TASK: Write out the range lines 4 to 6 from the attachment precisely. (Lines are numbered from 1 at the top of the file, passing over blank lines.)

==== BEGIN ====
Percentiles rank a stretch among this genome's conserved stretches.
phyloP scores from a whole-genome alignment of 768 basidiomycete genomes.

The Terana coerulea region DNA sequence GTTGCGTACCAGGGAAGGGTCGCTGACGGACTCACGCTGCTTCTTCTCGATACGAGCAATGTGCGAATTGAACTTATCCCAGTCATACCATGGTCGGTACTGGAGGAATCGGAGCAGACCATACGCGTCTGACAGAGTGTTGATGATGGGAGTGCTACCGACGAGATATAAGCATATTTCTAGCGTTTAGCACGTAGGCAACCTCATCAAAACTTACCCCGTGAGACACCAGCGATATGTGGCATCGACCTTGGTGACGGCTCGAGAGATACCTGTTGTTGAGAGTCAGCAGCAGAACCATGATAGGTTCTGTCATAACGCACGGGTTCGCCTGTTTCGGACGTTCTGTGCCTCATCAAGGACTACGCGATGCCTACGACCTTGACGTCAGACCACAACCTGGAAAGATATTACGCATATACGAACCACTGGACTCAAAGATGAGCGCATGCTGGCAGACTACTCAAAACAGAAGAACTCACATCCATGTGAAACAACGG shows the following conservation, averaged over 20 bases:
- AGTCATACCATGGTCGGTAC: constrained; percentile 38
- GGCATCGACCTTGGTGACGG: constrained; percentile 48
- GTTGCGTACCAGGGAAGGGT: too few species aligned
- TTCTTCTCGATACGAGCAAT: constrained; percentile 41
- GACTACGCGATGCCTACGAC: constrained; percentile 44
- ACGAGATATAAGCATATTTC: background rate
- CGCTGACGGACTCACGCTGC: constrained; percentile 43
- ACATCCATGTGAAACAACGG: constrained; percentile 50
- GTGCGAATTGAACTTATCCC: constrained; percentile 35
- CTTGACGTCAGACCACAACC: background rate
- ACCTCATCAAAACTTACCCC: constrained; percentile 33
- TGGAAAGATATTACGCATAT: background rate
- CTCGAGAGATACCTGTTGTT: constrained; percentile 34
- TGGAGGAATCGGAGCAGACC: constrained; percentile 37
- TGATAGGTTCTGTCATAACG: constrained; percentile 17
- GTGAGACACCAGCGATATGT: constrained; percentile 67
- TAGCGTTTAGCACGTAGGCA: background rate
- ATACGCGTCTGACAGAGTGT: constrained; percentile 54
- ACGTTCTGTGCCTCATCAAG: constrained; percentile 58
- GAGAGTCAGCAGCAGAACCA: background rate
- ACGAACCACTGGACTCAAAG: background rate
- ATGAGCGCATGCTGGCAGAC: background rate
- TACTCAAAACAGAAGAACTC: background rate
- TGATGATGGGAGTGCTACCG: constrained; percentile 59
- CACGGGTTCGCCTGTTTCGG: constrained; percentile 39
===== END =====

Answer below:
- AGTCATACCATGGTCGGTAC: constrained; percentile 38
- GGCATCGACCTTGGTGACGG: constrained; percentile 48
- GTTGCGTACCAGGGAAGGGT: too few species aligned